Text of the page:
A, B, C A, B, D A, B, E A, C, D A, C, E A, D, E B, C, D B, C, E B, D, E C, D, E

Notice, we are counting "combinations" in which order doesn't matter, so ABC and CAB would count as the same combination. When order does matter, that's something called "permutation", which is also discussed in that blog article.

To evaluate a number like 6C2 ----- a) some calculators have nCr as a function, but of course, you won't have that available on the GMAT b) you can use the formula nCr = (n!)/[(r!)((n-r)!)] c) You can use Pascal's Triangle http://en.wikipedia.org/wiki/Pascal%27s_triangle

Writing out to the six row of Pascal's triangle (the top 1 counts as the "zeroth" row), we get

Attachment:

Pascal's triangle, up to n = 6.JPG [ 12.63 KiB | Viewed 1881 times ]

You see, nCr is the rth entry on the nth row of Pascal's triangle. (We have to remember to start counting at zero for both the rows and the entries.)

In the six row, the zeroth entry is 1, the first entry is 6, and the second entry is 15, so 6C2 = 15.

Notice the symmetry ----- 6C4 = 6C2, and more generally, nCr = nC(n-r)

When r = 2, a great shortcut you can use is nC2 = n(n-1)/2 That's very useful for things like 30C2, in which case it would be prohibitive to write out Pascal's triangle all the way.

Re: Father John forms a choir from the church attendants. 30 peo [#permalink]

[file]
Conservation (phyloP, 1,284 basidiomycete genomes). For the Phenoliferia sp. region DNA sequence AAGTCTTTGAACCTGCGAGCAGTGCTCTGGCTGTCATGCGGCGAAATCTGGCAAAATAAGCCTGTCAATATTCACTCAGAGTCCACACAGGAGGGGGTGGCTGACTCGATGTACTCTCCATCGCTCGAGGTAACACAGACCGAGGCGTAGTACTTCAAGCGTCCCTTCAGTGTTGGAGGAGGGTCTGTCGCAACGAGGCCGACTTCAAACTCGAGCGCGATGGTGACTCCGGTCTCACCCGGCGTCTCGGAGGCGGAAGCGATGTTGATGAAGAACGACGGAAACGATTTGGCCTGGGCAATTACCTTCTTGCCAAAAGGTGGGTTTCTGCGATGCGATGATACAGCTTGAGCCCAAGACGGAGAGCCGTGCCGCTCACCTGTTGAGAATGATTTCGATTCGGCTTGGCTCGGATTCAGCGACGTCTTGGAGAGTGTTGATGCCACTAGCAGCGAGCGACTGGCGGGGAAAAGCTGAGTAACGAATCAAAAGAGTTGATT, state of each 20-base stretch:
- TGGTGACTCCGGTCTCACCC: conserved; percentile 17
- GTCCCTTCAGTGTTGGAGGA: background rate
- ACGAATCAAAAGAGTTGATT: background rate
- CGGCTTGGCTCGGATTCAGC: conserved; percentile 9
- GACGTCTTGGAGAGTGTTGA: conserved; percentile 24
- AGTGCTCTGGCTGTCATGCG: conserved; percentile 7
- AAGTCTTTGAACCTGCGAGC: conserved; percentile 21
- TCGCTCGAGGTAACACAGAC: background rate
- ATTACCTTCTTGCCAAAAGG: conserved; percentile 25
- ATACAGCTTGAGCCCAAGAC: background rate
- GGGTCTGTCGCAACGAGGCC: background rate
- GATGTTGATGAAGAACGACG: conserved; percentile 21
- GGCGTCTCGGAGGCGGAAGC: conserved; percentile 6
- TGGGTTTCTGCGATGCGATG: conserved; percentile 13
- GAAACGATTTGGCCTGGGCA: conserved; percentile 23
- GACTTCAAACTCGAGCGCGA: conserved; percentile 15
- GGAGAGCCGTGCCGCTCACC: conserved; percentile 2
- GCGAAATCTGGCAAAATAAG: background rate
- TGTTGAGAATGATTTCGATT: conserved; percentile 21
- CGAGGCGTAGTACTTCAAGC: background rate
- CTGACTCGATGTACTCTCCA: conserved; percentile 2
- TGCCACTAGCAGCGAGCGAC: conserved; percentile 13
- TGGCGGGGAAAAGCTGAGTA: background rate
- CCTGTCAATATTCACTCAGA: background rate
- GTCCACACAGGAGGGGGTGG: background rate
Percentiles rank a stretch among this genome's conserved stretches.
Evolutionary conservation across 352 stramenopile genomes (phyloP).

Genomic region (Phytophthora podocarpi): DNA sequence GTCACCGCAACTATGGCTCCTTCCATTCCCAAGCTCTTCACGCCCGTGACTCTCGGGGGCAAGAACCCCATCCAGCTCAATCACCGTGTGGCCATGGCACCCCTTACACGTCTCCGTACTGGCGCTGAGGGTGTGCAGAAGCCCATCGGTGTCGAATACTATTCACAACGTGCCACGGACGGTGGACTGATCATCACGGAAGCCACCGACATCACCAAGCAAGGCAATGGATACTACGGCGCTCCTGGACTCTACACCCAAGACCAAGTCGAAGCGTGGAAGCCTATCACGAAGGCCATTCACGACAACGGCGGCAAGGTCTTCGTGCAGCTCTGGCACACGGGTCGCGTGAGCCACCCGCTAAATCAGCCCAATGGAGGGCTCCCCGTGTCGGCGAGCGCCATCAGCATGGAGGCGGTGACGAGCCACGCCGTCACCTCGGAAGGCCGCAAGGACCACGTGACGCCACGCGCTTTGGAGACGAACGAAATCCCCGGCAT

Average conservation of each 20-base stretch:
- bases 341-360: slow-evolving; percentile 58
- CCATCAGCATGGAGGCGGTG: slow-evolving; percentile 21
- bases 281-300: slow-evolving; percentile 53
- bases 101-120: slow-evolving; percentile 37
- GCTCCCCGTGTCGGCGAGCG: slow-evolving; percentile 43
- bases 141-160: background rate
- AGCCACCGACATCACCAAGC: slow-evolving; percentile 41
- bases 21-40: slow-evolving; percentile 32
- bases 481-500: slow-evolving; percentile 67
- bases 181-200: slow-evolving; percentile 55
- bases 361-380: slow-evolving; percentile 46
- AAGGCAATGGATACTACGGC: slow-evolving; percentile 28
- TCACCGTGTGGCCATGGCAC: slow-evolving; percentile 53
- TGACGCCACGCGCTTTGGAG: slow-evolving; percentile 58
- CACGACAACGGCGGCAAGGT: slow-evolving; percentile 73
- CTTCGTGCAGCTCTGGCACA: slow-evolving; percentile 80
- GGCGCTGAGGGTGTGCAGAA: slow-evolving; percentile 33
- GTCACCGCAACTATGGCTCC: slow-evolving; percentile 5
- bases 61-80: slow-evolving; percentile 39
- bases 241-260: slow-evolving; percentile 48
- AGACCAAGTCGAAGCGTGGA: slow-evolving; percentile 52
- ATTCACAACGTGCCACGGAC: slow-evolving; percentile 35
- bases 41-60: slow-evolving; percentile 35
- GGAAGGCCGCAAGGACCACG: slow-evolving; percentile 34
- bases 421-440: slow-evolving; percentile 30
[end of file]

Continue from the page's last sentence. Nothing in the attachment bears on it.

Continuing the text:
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14 Nov 2012, 22:49

Amateur wrote:

you can think about it this way.... you need to form a team of 28 players out of 30... so team combinations will be 30C28.... for any team you selected you need to select one player as a captain..... for a given team any player of the team can be a captain... so 28 teams with different captains (even though team is the same).... so total possible combinations will be 30C28*28 which is 30*29*14 (expand 30C28) = 12180... you don't even need to do any multiplication... 30 has a 0 in units place.... so answer should be having a 0 in units place.... so the only answer is 12180

Great! I did the same 28C30* 28, but I wasted time on multiplying 15*29*28 which is ridiculous.
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Re: Father John forms a choir from the church attendants. 30 [#permalink]

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Re: Father John forms a choir from the church attendants. 30 [#permalink]

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05 Aug 2015, 13:01

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Pick the lead first - there are 30 choices. Now John has to pick 27 more choir members out of the 29 still available. The order of picking the other members does not matter, since they are not assigned different roles in the choir. Since John can't pick the same person twice, there is no repetition. Use the combinations formula for selecting 27 out of 29, no repetition, not ordered.

Now, there are 30 choices for the lead vocal - multiply the number of choices for the choir by 30, because you need a lead AND 27 other members: 30×29×14 choices

Hmmm. This is painful to calculate, but the solution is a number that ends with 0 (why? look at the unit's digit for each of the numbers that are multiplied: 0×9×4 = something that ends with 0).

12180 is the only answer that ends with 0. Hallelujah John!